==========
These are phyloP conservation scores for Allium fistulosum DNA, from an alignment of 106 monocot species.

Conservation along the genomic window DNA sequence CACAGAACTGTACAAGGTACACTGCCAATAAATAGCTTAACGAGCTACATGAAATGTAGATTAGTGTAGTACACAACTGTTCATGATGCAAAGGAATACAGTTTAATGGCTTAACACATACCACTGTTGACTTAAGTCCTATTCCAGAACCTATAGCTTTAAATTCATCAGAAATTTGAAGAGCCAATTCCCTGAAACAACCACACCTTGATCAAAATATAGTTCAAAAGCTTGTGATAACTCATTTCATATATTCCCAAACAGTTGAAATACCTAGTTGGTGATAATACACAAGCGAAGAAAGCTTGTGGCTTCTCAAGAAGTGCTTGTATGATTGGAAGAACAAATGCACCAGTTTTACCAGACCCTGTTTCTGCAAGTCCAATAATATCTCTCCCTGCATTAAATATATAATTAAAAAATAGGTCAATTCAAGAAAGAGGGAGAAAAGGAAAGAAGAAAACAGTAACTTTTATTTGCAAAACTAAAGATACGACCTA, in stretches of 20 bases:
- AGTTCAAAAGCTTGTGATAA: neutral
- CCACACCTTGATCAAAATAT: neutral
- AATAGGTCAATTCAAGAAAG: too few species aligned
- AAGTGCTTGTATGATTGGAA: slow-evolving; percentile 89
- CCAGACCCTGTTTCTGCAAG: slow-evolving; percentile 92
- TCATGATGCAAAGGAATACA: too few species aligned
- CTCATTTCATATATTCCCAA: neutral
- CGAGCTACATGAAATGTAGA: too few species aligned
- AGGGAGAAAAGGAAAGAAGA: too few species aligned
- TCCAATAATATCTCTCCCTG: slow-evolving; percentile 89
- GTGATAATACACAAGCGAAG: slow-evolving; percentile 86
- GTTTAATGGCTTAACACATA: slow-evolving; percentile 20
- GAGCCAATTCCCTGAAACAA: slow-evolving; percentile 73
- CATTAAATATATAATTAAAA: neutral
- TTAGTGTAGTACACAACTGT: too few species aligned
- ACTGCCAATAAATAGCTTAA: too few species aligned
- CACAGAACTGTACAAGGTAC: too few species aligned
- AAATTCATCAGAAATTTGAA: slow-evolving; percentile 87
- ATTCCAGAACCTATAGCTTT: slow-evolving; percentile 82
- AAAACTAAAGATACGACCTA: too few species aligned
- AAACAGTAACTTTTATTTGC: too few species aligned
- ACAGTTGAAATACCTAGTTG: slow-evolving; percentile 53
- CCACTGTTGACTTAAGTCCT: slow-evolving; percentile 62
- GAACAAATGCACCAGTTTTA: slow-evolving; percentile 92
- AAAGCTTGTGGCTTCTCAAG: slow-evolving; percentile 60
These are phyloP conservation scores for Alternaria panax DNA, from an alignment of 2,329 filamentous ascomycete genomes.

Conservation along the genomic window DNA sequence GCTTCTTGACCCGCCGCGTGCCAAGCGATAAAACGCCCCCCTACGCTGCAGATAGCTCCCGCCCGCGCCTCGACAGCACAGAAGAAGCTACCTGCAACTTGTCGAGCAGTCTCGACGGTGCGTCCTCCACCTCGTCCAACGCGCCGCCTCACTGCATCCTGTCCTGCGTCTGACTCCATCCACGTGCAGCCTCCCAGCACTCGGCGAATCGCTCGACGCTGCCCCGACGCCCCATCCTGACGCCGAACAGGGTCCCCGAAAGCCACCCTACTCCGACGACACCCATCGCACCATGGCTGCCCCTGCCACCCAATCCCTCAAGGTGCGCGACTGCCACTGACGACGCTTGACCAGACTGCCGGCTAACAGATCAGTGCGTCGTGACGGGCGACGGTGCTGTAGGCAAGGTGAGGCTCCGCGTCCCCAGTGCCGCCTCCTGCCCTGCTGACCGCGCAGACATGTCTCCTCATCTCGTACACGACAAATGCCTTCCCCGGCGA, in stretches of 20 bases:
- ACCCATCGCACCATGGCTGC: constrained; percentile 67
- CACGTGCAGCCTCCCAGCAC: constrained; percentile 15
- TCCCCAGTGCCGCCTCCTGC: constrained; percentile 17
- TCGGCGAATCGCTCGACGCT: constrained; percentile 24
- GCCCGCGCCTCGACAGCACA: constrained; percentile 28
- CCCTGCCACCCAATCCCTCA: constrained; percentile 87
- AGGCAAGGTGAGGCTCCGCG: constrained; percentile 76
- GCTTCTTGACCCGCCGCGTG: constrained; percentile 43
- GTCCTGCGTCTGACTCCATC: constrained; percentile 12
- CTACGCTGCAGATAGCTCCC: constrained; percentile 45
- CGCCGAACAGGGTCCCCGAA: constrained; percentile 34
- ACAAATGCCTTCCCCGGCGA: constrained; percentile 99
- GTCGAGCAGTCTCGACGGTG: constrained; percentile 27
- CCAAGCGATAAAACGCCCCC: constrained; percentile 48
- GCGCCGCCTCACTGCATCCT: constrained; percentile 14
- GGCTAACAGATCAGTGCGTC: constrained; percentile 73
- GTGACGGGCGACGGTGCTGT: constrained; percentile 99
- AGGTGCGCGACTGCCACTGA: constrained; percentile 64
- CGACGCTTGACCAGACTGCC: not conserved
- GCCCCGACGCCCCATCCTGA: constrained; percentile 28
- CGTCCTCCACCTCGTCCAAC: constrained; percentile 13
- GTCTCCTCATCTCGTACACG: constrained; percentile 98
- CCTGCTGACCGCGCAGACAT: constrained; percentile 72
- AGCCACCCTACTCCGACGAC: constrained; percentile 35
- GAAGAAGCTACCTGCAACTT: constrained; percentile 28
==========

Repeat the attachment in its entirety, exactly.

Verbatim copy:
These are phyloP conservation scores for Allium fistulosum DNA, from an alignment of 106 monocot species.

Conservation along the genomic window DNA sequence CACAGAACTGTACAAGGTACACTGCCAATAAATAGCTTAACGAGCTACATGAAATGTAGATTAGTGTAGTACACAACTGTTCATGATGCAAAGGAATACAGTTTAATGGCTTAACACATACCACTGTTGACTTAAGTCCTATTCCAGAACCTATAGCTTTAAATTCATCAGAAATTTGAAGAGCCAATTCCCTGAAACAACCACACCTTGATCAAAATATAGTTCAAAAGCTTGTGATAACTCATTTCATATATTCCCAAACAGTTGAAATACCTAGTTGGTGATAATACACAAGCGAAGAAAGCTTGTGGCTTCTCAAGAAGTGCTTGTATGATTGGAAGAACAAATGCACCAGTTTTACCAGACCCTGTTTCTGCAAGTCCAATAATATCTCTCCCTGCATTAAATATATAATTAAAAAATAGGTCAATTCAAGAAAGAGGGAGAAAAGGAAAGAAGAAAACAGTAACTTTTATTTGCAAAACTAAAGATACGACCTA, in stretches of 20 bases:
- AGTTCAAAAGCTTGTGATAA: neutral
- CCACACCTTGATCAAAATAT: neutral
- AATAGGTCAATTCAAGAAAG: too few species aligned
- AAGTGCTTGTATGATTGGAA: slow-evolving; percentile 89
- CCAGACCCTGTTTCTGCAAG: slow-evolving; percentile 92
- TCATGATGCAAAGGAATACA: too few species aligned
- CTCATTTCATATATTCCCAA: neutral
- CGAGCTACATGAAATGTAGA: too few species aligned
- AGGGAGAAAAGGAAAGAAGA: too few species aligned
- TCCAATAATATCTCTCCCTG: slow-evolving; percentile 89
- GTGATAATACACAAGCGAAG: slow-evolving; percentile 86
- GTTTAATGGCTTAACACATA: slow-evolving; percentile 20
- GAGCCAATTCCCTGAAACAA: slow-evolving; percentile 73
- CATTAAATATATAATTAAAA: neutral
- TTAGTGTAGTACACAACTGT: too few species aligned
- ACTGCCAATAAATAGCTTAA: too few species aligned
- CACAGAACTGTACAAGGTAC: too few species aligned
- AAATTCATCAGAAATTTGAA: slow-evolving; percentile 87
- ATTCCAGAACCTATAGCTTT: slow-evolving; percentile 82
- AAAACTAAAGATACGACCTA: too few species aligned
- AAACAGTAACTTTTATTTGC: too few species aligned
- ACAGTTGAAATACCTAGTTG: slow-evolving; percentile 53
- CCACTGTTGACTTAAGTCCT: slow-evolving; percentile 62
- GAACAAATGCACCAGTTTTA: slow-evolving; percentile 92
- AAAGCTTGTGGCTTCTCAAG: slow-evolving; percentile 60
These are phyloP conservation scores for Alternaria panax DNA, from an alignment of 2,329 filamentous ascomycete genomes.

Conservation along the genomic window DNA sequence GCTTCTTGACCCGCCGCGTGCCAAGCGATAAAACGCCCCCCTACGCTGCAGATAGCTCCCGCCCGCGCCTCGACAGCACAGAAGAAGCTACCTGCAACTTGTCGAGCAGTCTCGACGGTGCGTCCTCCACCTCGTCCAACGCGCCGCCTCACTGCATCCTGTCCTGCGTCTGACTCCATCCACGTGCAGCCTCCCAGCACTCGGCGAATCGCTCGACGCTGCCCCGACGCCCCATCCTGACGCCGAACAGGGTCCCCGAAAGCCACCCTACTCCGACGACACCCATCGCACCATGGCTGCCCCTGCCACCCAATCCCTCAAGGTGCGCGACTGCCACTGACGACGCTTGACCAGACTGCCGGCTAACAGATCAGTGCGTCGTGACGGGCGACGGTGCTGTAGGCAAGGTGAGGCTCCGCGTCCCCAGTGCCGCCTCCTGCCCTGCTGACCGCGCAGACATGTCTCCTCATCTCGTACACGACAAATGCCTTCCCCGGCGA, in stretches of 20 bases:
- ACCCATCGCACCATGGCTGC: constrained; percentile 67
- CACGTGCAGCCTCCCAGCAC: constrained; percentile 15
- TCCCCAGTGCCGCCTCCTGC: constrained; percentile 17
- TCGGCGAATCGCTCGACGCT: constrained; percentile 24
- GCCCGCGCCTCGACAGCACA: constrained; percentile 28
- CCCTGCCACCCAATCCCTCA: constrained; percentile 87
- AGGCAAGGTGAGGCTCCGCG: constrained; percentile 76
- GCTTCTTGACCCGCCGCGTG: constrained; percentile 43
- GTCCTGCGTCTGACTCCATC: constrained; percentile 12
- CTACGCTGCAGATAGCTCCC: constrained; percentile 45
- CGCCGAACAGGGTCCCCGAA: constrained; percentile 34
- ACAAATGCCTTCCCCGGCGA: constrained; percentile 99
- GTCGAGCAGTCTCGACGGTG: constrained; percentile 27
- CCAAGCGATAAAACGCCCCC: constrained; percentile 48
- GCGCCGCCTCACTGCATCCT: constrained; percentile 14
- GGCTAACAGATCAGTGCGTC: constrained; percentile 73
- GTGACGGGCGACGGTGCTGT: constrained; percentile 99
- AGGTGCGCGACTGCCACTGA: constrained; percentile 64
- CGACGCTTGACCAGACTGCC: not conserved
- GCCCCGACGCCCCATCCTGA: constrained; percentile 28
- CGTCCTCCACCTCGTCCAAC: constrained; percentile 13
- GTCTCCTCATCTCGTACACG: constrained; percentile 98
- CCTGCTGACCGCGCAGACAT: constrained; percentile 72
- AGCCACCCTACTCCGACGAC: constrained; percentile 35
- GAAGAAGCTACCTGCAACTT: constrained; percentile 28